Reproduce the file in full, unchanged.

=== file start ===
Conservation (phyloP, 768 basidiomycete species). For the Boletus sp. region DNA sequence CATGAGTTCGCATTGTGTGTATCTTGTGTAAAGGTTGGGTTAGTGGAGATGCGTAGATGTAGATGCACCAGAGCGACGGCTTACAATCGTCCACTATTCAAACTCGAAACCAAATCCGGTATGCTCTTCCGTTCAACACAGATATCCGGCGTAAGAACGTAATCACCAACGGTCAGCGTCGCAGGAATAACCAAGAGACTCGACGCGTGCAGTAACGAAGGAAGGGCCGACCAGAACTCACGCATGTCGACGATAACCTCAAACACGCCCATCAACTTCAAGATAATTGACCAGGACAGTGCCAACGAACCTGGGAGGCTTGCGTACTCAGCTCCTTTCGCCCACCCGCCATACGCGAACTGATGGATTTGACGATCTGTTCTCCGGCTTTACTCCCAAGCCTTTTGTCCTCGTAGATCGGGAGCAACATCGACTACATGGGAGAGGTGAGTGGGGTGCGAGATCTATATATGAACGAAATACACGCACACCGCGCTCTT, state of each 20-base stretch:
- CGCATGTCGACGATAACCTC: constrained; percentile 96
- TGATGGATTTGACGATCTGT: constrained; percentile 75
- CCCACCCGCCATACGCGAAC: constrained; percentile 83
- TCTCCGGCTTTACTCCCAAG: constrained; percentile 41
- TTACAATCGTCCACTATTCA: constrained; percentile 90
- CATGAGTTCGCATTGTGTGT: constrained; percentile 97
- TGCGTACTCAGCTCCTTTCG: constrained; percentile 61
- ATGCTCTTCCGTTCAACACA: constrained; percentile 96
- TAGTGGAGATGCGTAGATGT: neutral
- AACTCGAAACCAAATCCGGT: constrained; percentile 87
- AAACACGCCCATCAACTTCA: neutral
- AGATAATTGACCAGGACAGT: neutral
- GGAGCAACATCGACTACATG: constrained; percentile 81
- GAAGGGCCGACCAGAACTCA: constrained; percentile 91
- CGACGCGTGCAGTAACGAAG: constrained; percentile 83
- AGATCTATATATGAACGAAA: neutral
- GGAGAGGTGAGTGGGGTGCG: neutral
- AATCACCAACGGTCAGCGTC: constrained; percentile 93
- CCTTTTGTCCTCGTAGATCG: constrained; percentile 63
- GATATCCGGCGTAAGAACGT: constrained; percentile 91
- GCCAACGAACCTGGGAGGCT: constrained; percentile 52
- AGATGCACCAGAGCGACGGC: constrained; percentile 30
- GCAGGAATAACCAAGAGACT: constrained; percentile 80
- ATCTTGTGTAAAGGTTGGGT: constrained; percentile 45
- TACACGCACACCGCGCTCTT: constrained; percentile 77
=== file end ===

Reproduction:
Conservation (phyloP, 768 basidiomycete species). For the Boletus sp. region DNA sequence CATGAGTTCGCATTGTGTGTATCTTGTGTAAAGGTTGGGTTAGTGGAGATGCGTAGATGTAGATGCACCAGAGCGACGGCTTACAATCGTCCACTATTCAAACTCGAAACCAAATCCGGTATGCTCTTCCGTTCAACACAGATATCCGGCGTAAGAACGTAATCACCAACGGTCAGCGTCGCAGGAATAACCAAGAGACTCGACGCGTGCAGTAACGAAGGAAGGGCCGACCAGAACTCACGCATGTCGACGATAACCTCAAACACGCCCATCAACTTCAAGATAATTGACCAGGACAGTGCCAACGAACCTGGGAGGCTTGCGTACTCAGCTCCTTTCGCCCACCCGCCATACGCGAACTGATGGATTTGACGATCTGTTCTCCGGCTTTACTCCCAAGCCTTTTGTCCTCGTAGATCGGGAGCAACATCGACTACATGGGAGAGGTGAGTGGGGTGCGAGATCTATATATGAACGAAATACACGCACACCGCGCTCTT, state of each 20-base stretch:
- CGCATGTCGACGATAACCTC: constrained; percentile 96
- TGATGGATTTGACGATCTGT: constrained; percentile 75
- CCCACCCGCCATACGCGAAC: constrained; percentile 83
- TCTCCGGCTTTACTCCCAAG: constrained; percentile 41
- TTACAATCGTCCACTATTCA: constrained; percentile 90
- CATGAGTTCGCATTGTGTGT: constrained; percentile 97
- TGCGTACTCAGCTCCTTTCG: constrained; percentile 61
- ATGCTCTTCCGTTCAACACA: constrained; percentile 96
- TAGTGGAGATGCGTAGATGT: neutral
- AACTCGAAACCAAATCCGGT: constrained; percentile 87
- AAACACGCCCATCAACTTCA: neutral
- AGATAATTGACCAGGACAGT: neutral
- GGAGCAACATCGACTACATG: constrained; percentile 81
- GAAGGGCCGACCAGAACTCA: constrained; percentile 91
- CGACGCGTGCAGTAACGAAG: constrained; percentile 83
- AGATCTATATATGAACGAAA: neutral
- GGAGAGGTGAGTGGGGTGCG: neutral
- AATCACCAACGGTCAGCGTC: constrained; percentile 93
- CCTTTTGTCCTCGTAGATCG: constrained; percentile 63
- GATATCCGGCGTAAGAACGT: constrained; percentile 91
- GCCAACGAACCTGGGAGGCT: constrained; percentile 52
- AGATGCACCAGAGCGACGGC: constrained; percentile 30
- GCAGGAATAACCAAGAGACT: constrained; percentile 80
- ATCTTGTGTAAAGGTTGGGT: constrained; percentile 45
- TACACGCACACCGCGCTCTT: constrained; percentile 77